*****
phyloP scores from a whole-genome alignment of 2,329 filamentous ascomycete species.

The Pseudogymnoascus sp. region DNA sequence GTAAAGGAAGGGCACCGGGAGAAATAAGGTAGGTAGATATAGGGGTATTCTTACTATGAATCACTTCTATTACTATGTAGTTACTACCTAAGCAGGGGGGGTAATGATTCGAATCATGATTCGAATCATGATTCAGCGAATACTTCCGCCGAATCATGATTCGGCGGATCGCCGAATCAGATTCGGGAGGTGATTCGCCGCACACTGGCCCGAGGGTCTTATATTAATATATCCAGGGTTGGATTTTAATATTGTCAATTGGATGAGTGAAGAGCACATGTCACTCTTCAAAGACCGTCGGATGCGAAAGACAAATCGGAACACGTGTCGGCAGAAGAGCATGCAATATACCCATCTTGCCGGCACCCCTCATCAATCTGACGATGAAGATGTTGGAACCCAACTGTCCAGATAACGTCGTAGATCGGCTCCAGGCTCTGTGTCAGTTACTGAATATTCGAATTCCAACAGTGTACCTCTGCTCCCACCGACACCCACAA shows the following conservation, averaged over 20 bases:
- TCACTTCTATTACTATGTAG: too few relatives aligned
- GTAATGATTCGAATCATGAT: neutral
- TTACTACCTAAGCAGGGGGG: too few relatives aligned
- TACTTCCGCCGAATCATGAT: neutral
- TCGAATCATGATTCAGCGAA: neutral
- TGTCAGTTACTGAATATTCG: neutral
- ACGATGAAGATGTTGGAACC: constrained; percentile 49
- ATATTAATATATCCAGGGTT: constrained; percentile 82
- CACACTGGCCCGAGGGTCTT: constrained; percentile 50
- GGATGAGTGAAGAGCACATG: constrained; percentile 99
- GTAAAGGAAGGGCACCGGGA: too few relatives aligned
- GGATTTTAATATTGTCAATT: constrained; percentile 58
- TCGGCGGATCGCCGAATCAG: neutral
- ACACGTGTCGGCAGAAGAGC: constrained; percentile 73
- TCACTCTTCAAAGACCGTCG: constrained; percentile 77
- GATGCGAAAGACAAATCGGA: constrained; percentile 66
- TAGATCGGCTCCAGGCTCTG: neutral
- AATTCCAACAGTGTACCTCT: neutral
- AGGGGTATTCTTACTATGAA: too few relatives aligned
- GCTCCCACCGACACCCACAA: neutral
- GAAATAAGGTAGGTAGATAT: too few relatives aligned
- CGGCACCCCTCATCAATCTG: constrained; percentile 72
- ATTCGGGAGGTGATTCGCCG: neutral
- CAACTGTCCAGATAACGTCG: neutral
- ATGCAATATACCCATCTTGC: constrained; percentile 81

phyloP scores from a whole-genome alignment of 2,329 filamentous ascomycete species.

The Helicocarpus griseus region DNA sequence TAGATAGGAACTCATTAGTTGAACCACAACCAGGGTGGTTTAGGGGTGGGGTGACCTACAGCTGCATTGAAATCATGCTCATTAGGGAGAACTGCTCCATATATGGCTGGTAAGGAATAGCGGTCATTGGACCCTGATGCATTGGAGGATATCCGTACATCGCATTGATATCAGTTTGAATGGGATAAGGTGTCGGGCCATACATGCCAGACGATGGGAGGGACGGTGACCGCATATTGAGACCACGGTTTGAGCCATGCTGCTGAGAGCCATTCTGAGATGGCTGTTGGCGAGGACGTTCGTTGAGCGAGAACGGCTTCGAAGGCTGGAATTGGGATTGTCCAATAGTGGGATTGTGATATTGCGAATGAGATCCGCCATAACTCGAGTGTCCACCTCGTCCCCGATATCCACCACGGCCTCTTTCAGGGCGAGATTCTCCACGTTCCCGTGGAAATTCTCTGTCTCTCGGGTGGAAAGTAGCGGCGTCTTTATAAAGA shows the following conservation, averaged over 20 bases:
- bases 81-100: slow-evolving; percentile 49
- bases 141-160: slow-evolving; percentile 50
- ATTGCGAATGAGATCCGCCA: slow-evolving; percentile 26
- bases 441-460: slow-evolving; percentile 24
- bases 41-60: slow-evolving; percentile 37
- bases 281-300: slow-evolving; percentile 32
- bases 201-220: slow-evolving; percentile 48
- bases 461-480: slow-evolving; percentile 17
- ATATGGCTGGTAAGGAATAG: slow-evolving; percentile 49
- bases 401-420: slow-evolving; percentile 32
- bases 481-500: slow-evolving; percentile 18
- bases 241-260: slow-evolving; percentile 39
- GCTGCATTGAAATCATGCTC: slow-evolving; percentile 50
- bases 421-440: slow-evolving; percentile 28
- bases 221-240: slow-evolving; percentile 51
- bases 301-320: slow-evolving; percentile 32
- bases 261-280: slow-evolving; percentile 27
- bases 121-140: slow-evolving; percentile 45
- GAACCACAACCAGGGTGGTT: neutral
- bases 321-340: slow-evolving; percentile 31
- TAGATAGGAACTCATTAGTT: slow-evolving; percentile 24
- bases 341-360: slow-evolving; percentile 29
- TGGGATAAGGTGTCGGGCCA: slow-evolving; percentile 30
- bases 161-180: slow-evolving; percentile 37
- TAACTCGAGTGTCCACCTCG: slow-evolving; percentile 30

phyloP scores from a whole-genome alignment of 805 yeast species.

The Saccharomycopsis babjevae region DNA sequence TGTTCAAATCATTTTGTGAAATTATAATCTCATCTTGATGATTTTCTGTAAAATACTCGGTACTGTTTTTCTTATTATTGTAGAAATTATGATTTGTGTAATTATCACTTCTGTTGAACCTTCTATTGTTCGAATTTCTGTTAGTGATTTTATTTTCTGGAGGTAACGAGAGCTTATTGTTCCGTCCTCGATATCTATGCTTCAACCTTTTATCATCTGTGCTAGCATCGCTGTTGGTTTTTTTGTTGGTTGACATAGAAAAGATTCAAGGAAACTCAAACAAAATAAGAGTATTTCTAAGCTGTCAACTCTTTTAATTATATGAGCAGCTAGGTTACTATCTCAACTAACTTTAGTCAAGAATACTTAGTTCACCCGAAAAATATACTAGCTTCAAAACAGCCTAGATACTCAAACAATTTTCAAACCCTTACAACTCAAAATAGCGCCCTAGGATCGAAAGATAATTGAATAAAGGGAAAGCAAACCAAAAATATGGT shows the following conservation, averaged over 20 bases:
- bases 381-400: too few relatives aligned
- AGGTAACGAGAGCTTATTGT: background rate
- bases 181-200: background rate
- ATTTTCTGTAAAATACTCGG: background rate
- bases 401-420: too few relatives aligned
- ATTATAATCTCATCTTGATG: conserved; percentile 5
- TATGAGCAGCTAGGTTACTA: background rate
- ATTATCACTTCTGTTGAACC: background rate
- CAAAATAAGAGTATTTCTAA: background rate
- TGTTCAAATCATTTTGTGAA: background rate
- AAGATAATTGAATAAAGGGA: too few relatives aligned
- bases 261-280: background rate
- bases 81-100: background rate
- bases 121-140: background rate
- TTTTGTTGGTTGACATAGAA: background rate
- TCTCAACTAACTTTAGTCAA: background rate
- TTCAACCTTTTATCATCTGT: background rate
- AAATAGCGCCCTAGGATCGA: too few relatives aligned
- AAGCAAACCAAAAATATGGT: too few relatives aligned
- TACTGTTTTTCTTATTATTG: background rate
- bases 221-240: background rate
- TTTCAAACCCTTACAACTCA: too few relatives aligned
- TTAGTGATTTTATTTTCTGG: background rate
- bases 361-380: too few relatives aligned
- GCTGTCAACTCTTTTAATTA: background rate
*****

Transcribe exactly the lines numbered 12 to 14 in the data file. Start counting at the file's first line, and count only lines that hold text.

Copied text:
- GGATGAGTGAAGAGCACATG: constrained; percentile 99
- GTAAAGGAAGGGCACCGGGA: too few relatives aligned
- GGATTTTAATATTGTCAATT: constrained; percentile 58